Her 42 year old head rested wearily on the kitchen table among a Hello Kitty notebook, pink and purple hair bows and head bands, McDonald kids meal toys, a comb, brush, unopened bills, dirty dishes, and assorted magazines. Mornings came early as she made her daughter ready for school. Her little curly headed girl, Rose, munched on Frosted Flakes as she circled the cereal bowl with her Breyer horse. “Mom, do I get 50 cents for icecream at lunch today? Mom. Mooommm.” Rose reached over and tugged her mother’s arm which fell limply from the table. “Mom! What is wrong with you?” she yelled. Toby slowly sauntered into the kitchen rubbing his temples, “Rose, don’t scream. I have a headache. Nadine, have you seen the key to the Jeep? Nadine, come on. Wake up.” He began to massaging Nadine’s back and quickly realized she was unresponsive, in fact, lifeless. He grabbed her shoulders, and she nearly plunged unconscious to the floor. “Rose, dial 911 NOW!”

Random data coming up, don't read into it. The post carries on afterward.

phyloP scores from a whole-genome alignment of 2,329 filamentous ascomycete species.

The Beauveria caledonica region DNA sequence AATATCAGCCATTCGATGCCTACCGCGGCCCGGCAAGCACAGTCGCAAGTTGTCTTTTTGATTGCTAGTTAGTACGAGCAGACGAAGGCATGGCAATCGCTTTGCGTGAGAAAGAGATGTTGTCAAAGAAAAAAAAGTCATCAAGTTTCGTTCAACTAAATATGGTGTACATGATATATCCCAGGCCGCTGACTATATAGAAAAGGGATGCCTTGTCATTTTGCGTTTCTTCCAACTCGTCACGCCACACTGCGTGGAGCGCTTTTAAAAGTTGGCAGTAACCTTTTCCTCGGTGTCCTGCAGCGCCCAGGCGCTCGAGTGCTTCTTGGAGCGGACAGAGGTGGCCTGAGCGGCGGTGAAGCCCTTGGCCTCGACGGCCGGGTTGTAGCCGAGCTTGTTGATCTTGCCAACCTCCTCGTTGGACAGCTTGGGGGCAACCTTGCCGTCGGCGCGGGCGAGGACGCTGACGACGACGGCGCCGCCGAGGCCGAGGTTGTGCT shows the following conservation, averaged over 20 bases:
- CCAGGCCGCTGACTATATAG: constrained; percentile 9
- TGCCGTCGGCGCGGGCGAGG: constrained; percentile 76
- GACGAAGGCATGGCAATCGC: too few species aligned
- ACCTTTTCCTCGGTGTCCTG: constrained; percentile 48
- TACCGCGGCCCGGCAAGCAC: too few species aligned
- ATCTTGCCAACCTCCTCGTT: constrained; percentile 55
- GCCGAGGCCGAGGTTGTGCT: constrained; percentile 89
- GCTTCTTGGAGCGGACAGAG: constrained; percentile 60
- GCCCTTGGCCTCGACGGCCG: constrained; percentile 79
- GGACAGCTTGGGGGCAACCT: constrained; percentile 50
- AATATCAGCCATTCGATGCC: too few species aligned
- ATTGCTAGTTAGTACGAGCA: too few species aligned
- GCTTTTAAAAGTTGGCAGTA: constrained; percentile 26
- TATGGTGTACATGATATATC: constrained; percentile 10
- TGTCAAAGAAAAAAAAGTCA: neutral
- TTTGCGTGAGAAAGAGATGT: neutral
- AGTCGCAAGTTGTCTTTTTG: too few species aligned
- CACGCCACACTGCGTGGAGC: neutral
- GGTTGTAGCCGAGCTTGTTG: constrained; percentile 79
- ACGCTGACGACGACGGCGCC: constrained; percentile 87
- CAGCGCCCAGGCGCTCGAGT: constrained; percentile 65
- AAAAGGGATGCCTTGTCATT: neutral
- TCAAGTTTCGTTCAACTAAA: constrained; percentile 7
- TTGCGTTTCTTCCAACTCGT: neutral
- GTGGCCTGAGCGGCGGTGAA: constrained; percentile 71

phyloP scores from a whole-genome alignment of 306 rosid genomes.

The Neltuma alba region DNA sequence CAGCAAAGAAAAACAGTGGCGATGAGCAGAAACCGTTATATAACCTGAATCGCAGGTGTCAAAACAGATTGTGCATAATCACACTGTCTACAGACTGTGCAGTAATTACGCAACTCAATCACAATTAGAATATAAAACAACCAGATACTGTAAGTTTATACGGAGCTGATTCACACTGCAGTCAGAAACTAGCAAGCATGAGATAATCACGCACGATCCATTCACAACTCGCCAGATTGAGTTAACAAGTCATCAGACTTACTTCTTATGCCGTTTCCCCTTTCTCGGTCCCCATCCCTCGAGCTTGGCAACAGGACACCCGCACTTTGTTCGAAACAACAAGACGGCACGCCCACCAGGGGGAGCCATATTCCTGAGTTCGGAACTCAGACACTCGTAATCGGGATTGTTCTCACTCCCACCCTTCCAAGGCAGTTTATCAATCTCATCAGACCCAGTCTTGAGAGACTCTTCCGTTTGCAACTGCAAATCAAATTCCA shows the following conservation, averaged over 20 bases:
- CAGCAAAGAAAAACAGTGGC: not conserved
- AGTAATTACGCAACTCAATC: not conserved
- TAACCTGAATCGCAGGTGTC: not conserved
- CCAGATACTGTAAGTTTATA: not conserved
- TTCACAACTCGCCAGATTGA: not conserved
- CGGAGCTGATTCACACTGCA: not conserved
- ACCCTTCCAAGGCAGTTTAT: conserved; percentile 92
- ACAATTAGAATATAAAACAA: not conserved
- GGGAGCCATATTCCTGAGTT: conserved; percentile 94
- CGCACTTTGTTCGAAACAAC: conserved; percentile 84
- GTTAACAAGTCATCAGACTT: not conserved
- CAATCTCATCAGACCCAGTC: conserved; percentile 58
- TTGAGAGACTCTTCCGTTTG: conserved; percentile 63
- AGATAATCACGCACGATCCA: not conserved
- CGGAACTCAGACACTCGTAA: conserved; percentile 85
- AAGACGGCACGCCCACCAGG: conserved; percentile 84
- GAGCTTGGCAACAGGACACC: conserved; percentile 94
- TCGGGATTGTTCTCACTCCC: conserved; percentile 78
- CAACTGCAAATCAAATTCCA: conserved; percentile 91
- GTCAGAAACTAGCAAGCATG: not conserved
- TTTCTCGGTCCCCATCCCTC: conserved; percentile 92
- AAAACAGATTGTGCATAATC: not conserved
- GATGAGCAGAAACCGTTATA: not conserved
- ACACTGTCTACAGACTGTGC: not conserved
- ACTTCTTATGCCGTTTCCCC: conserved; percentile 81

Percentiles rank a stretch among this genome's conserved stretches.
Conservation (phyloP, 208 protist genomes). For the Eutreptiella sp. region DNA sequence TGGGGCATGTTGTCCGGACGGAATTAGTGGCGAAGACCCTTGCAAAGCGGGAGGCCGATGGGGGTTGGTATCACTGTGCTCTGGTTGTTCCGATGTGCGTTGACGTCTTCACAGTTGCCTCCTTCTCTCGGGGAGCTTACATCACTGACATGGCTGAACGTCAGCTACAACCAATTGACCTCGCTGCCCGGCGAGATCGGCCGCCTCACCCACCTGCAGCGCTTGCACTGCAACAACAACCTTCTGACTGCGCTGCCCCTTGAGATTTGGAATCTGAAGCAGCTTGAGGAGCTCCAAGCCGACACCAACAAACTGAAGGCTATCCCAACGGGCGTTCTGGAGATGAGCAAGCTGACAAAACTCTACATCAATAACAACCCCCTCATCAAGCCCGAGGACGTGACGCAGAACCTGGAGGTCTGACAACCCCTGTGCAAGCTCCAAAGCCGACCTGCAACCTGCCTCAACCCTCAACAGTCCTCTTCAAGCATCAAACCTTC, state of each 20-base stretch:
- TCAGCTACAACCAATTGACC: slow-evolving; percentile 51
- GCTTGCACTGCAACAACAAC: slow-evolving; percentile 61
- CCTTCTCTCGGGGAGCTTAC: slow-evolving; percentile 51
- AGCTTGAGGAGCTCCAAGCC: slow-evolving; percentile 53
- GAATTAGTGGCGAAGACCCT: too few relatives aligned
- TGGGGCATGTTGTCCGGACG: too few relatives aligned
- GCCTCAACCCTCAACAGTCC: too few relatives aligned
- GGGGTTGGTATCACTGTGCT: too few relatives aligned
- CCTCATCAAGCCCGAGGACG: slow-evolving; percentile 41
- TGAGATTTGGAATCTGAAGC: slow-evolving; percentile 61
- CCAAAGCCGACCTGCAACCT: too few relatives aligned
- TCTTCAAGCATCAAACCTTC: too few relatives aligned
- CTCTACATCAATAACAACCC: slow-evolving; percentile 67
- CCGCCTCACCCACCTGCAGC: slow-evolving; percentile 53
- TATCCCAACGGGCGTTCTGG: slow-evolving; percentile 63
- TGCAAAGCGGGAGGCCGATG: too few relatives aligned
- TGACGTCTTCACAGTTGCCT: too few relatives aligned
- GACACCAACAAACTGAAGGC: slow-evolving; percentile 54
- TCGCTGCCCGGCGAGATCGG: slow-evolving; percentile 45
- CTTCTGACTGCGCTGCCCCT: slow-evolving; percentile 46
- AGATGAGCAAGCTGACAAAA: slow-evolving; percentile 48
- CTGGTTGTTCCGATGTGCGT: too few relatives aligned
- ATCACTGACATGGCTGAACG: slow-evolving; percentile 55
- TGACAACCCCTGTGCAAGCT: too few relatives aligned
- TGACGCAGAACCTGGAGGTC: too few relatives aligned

I arrived at the hospital that evening. I was more than familiar with this sterile unhappy place. Its wall held nothing but countless sorrows and pain for me and many others in my family. Nadine’s oldest daughter had died here a few years before. How could a mosquito bite lead to meningeal encephalitis and the quick expiration of a gorgeous, firey, otherwise healthy 12 year old girl named Leigh? A dear red headed aunt of mine perished from cancer in this hospital. Just a few weeks before Nadine‘s collapse, I sat on nervously with a perfectly normal Nadine, Toby and sundry other relatives as her mother, my Aunt Willa, underwent brain surgery. The family divided the waiting room with tension and harsh judgment of one another, and in retrospect I wished I’d have spent more time with Nadine that day. I had no way of knowing this would be my last opportunity to chat side by side with my cousin. I’ve always loved the way her southern words slid from her lips and ended in surprising careful annunciation. I can hear the unusual dry lilt in her voice as I think of it just now. Her speech came out like a lovely dance with a sudden halt now and then to punctuate the movements. Her talk was steady and never contained much urgency even in tragedy. She’s a woman who kept unwelcome company with tragedy. Her father, a Pearl Harbor vet named Frank, drew his last breath a few short years before her oldest child passed away. Frank loved to tell knee slappin’ stories. His odd looks added humor to every tale; his ears stuck out further from his head than anyone else’s I’ve ever seen. Nadine inherited her sparkly eyes from this man. Nadine’s brother , my cousin Luke, died young mixing meds and alcohol perhaps. He was buried proudly in his blue jean overalls.